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Phoenix Suns vs San Antonio Spurs: Keys to a Round 2 Playoff Victory

Amare talks to the media after Suns practice on Sunday, May 2, 2010. (Photo by Max Simbron)
Amare talks to the media after Suns practice on Sunday, May 2, 2010. (Photo by Max Simbron)

Some quick notes from today's practice before we get into the keys to the series.

  • Robin practiced again today and participated in full court drills. Gentry was ask if he would put Lopez on the active list for Game 1, "We'll have to see. We'll see."
  • It very well could be that Alvin is just playing some mind games here and I would be shocked if Robin played in the first two games and yet, you never know.
  • If he responds well and looks and feels good on Monday, why not suit him up? We know he hates sitting by the water cooler. Even if he only comes in for 5 or 10 minutes his first time out, that's one big step closer to getting him back on the court for 25 per game.
  • If Robin can make it back in this series, the Spurs are going to have a really hard time. In his first match-up with Tim he got torched in single coverage, but Robin is a smart guy and will get better with more reps. If nothing else, he gives some hard fouls and a different look. He can also patrol the paint and help on the glass. Then if by Games 6 or 7, he can start running the pick and roll and again and get some of those fancy lobs from out. There is no question in my mind that with a healthy Robin Lopez, the Suns will win this series and the signs seem to be moving in that direction.
  • Gentry said he received a case of win wine from Gregg Popovich's vineyard in Oregon. He said the note basically said, let's go kick each other's ass. Those guys are friends from when Gentry was on the Spurs staff. Alvin quipped that he was going to return the favor by sending Pop a bottle of Boons Farm.
  • Nash didn't practice again today, but no one seems the least bit concerned about him playing well in Game 1.


Amare Practice 050210

Gentry practice 050210

Keys to the Series


Suns Offense:

Attack Tim Duncan - Tim is a great low post defender and a great help defender, but is not as good anymore defending the pick and roll out on the floor. Against the Mavs, he was a the perfect guy to check Haywood's low post game. The Suns aren't reliant on getting their points in the paint in a way that plays into his strengths.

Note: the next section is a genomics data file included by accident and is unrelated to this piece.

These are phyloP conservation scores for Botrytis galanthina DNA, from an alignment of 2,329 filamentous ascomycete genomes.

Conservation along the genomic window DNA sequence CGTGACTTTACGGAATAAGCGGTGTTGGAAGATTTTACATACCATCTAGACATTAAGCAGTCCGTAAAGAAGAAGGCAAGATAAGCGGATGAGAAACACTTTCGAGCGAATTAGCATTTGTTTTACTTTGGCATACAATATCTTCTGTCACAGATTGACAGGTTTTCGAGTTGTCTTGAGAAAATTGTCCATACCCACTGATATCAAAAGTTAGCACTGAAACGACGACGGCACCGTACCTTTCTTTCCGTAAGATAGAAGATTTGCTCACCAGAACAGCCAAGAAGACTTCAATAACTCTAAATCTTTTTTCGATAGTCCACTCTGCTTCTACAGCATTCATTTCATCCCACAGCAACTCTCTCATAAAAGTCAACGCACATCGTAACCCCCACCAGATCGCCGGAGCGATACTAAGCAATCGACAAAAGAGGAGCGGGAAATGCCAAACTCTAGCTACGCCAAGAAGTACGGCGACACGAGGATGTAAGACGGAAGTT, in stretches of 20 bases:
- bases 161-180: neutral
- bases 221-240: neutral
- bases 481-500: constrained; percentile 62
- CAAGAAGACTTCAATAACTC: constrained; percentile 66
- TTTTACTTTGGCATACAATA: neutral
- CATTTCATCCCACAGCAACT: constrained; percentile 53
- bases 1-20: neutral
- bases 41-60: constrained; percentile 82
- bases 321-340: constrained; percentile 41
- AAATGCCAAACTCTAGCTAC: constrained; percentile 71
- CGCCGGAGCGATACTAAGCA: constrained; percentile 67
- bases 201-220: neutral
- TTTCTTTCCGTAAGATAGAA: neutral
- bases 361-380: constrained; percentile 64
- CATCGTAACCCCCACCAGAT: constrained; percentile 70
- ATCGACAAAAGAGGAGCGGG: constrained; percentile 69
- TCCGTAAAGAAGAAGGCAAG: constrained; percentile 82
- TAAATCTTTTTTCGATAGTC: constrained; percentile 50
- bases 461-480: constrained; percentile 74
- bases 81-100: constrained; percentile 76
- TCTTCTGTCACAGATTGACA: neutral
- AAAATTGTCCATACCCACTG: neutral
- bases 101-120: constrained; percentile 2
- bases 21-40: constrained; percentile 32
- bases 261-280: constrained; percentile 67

The Suns need to pull Duncan out of the paint and run the pick and roll right at him anytime he guards Amare (which won't be much). Without Robin, the other option is Frye who will more likely run a pick and pop but can still effectively pull Tim from the paint and make him move his feet as much as possible. Anything to keep him from resting on that end of the floor.

Attack with Rim - Tim Duncan is the only shot blocker the Spurs have. We saw how effective LB and Goran were with the second unit with their dribble penetration and they should be even more so against the Spurs. We say how speedy little Roddy Beaubois was able to penetrate and score with relative ease.

The Suns second unit, especially, needs to keep the pressure on at all times. Attack quickly and aggressively and get into the paint. The Suns can't let the Spurs rest at all during these games. Even if the shots aren't falling, keep attacking and wear them down.

Take What they Give - Historically, the Spurs have defended the three point line well and used their bigs to protect the rim and in the process were willing to give up mid-range shots. This Spurs team still allowed the fewest three-point attempts in the league during the regular season but they no long have the same depth on their front line and Duncan is getting older.

Amare should have a field day attacking the rim and drawing fouls out of isolations or pick and rolls and Jason, Grant, Goran, Steve and LB can all hit the mid-range shots if the defense sags off. 

Post-up Game - Amare isn't the Suns' only post-up player. When the Spurs go small, which they do a lot, either Jason Rich or Grant Hill can back down their smaller defenders. With Amare and Frye on the floor the Suns can create space in the paint for those guys to work against Manu Ginobili or Tony Parker. The added bonus is that the Suns will be in good position to retreat on defense from this set which will be important.

All year the Suns have made teams pay for putting their better wing defenders on Nash and trying to hide a point guard on one of the Phoenix wings. In this series it will be even more important. Anytime the Spurs try and slow Nash by putting George on him, that will leave Parker matched up against a much bigger player. The Suns can and should exploit this mismatch.